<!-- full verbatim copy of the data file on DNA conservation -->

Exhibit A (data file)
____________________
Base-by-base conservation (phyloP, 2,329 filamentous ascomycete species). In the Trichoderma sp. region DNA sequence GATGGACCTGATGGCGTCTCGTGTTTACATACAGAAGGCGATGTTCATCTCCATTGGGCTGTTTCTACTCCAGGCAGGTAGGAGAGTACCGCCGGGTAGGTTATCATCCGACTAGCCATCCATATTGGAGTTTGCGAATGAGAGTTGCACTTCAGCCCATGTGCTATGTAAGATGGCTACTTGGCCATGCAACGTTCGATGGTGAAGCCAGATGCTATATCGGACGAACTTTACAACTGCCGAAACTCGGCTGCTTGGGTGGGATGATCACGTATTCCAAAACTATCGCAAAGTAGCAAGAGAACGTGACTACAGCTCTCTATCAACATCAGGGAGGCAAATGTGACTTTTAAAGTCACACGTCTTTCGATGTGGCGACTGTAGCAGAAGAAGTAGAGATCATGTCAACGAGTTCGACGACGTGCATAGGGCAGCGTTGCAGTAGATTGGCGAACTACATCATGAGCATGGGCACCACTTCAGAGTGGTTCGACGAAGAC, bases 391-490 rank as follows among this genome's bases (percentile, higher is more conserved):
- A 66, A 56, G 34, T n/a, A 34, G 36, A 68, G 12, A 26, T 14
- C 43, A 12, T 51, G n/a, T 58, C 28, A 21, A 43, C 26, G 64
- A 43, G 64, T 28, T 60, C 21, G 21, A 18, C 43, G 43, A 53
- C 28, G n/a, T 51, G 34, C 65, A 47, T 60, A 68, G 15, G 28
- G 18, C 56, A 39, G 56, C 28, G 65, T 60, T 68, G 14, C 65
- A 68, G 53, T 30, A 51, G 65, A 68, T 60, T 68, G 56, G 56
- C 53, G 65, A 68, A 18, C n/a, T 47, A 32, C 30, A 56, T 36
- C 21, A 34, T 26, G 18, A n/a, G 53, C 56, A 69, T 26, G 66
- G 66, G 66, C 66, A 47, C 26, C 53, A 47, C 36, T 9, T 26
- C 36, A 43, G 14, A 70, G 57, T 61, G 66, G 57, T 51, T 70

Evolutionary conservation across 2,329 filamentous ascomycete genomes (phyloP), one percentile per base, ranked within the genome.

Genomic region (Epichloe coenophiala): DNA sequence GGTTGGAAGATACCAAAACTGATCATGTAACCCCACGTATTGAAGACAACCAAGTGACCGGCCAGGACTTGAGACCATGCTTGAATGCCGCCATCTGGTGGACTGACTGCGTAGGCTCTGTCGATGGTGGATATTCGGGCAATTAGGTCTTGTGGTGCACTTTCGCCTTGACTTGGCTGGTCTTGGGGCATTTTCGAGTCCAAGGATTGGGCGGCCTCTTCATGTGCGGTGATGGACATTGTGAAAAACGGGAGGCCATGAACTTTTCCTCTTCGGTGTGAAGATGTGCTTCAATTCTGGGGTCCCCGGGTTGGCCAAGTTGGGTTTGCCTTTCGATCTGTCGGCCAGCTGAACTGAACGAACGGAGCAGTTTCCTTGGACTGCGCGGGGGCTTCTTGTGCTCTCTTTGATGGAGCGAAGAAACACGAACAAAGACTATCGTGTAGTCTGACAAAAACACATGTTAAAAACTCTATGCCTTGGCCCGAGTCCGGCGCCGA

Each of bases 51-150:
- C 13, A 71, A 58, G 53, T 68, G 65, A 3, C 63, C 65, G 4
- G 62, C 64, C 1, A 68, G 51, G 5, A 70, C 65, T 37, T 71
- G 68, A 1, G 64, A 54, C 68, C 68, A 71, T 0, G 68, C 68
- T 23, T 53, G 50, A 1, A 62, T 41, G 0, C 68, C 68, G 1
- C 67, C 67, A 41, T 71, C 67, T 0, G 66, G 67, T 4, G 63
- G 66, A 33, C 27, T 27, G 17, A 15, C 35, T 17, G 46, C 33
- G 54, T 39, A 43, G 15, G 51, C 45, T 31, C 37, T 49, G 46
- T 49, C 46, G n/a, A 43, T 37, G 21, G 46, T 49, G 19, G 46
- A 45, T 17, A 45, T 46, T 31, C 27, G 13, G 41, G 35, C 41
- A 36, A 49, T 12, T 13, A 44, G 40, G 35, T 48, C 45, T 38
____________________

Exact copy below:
Base-by-base conservation (phyloP, 2,329 filamentous ascomycete species). In the Trichoderma sp. region DNA sequence GATGGACCTGATGGCGTCTCGTGTTTACATACAGAAGGCGATGTTCATCTCCATTGGGCTGTTTCTACTCCAGGCAGGTAGGAGAGTACCGCCGGGTAGGTTATCATCCGACTAGCCATCCATATTGGAGTTTGCGAATGAGAGTTGCACTTCAGCCCATGTGCTATGTAAGATGGCTACTTGGCCATGCAACGTTCGATGGTGAAGCCAGATGCTATATCGGACGAACTTTACAACTGCCGAAACTCGGCTGCTTGGGTGGGATGATCACGTATTCCAAAACTATCGCAAAGTAGCAAGAGAACGTGACTACAGCTCTCTATCAACATCAGGGAGGCAAATGTGACTTTTAAAGTCACACGTCTTTCGATGTGGCGACTGTAGCAGAAGAAGTAGAGATCATGTCAACGAGTTCGACGACGTGCATAGGGCAGCGTTGCAGTAGATTGGCGAACTACATCATGAGCATGGGCACCACTTCAGAGTGGTTCGACGAAGAC, bases 391-490 rank as follows among this genome's bases (percentile, higher is more conserved):
- A 66, A 56, G 34, T n/a, A 34, G 36, A 68, G 12, A 26, T 14
- C 43, A 12, T 51, G n/a, T 58, C 28, A 21, A 43, C 26, G 64
- A 43, G 64, T 28, T 60, C 21, G 21, A 18, C 43, G 43, A 53
- C 28, G n/a, T 51, G 34, C 65, A 47, T 60, A 68, G 15, G 28
- G 18, C 56, A 39, G 56, C 28, G 65, T 60, T 68, G 14, C 65
- A 68, G 53, T 30, A 51, G 65, A 68, T 60, T 68, G 56, G 56
- C 53, G 65, A 68, A 18, C n/a, T 47, A 32, C 30, A 56, T 36
- C 21, A 34, T 26, G 18, A n/a, G 53, C 56, A 69, T 26, G 66
- G 66, G 66, C 66, A 47, C 26, C 53, A 47, C 36, T 9, T 26
- C 36, A 43, G 14, A 70, G 57, T 61, G 66, G 57, T 51, T 70

Evolutionary conservation across 2,329 filamentous ascomycete genomes (phyloP), one percentile per base, ranked within the genome.

Genomic region (Epichloe coenophiala): DNA sequence GGTTGGAAGATACCAAAACTGATCATGTAACCCCACGTATTGAAGACAACCAAGTGACCGGCCAGGACTTGAGACCATGCTTGAATGCCGCCATCTGGTGGACTGACTGCGTAGGCTCTGTCGATGGTGGATATTCGGGCAATTAGGTCTTGTGGTGCACTTTCGCCTTGACTTGGCTGGTCTTGGGGCATTTTCGAGTCCAAGGATTGGGCGGCCTCTTCATGTGCGGTGATGGACATTGTGAAAAACGGGAGGCCATGAACTTTTCCTCTTCGGTGTGAAGATGTGCTTCAATTCTGGGGTCCCCGGGTTGGCCAAGTTGGGTTTGCCTTTCGATCTGTCGGCCAGCTGAACTGAACGAACGGAGCAGTTTCCTTGGACTGCGCGGGGGCTTCTTGTGCTCTCTTTGATGGAGCGAAGAAACACGAACAAAGACTATCGTGTAGTCTGACAAAAACACATGTTAAAAACTCTATGCCTTGGCCCGAGTCCGGCGCCGA

Each of bases 51-150:
- C 13, A 71, A 58, G 53, T 68, G 65, A 3, C 63, C 65, G 4
- G 62, C 64, C 1, A 68, G 51, G 5, A 70, C 65, T 37, T 71
- G 68, A 1, G 64, A 54, C 68, C 68, A 71, T 0, G 68, C 68
- T 23, T 53, G 50, A 1, A 62, T 41, G 0, C 68, C 68, G 1
- C 67, C 67, A 41, T 71, C 67, T 0, G 66, G 67, T 4, G 63
- G 66, A 33, C 27, T 27, G 17, A 15, C 35, T 17, G 46, C 33
- G 54, T 39, A 43, G 15, G 51, C 45, T 31, C 37, T 49, G 46
- T 49, C 46, G n/a, A 43, T 37, G 21, G 46, T 49, G 19, G 46
- A 45, T 17, A 45, T 46, T 31, C 27, G 13, G 41, G 35, C 41
- A 36, A 49, T 12, T 13, A 44, G 40, G 35, T 48, C 45, T 38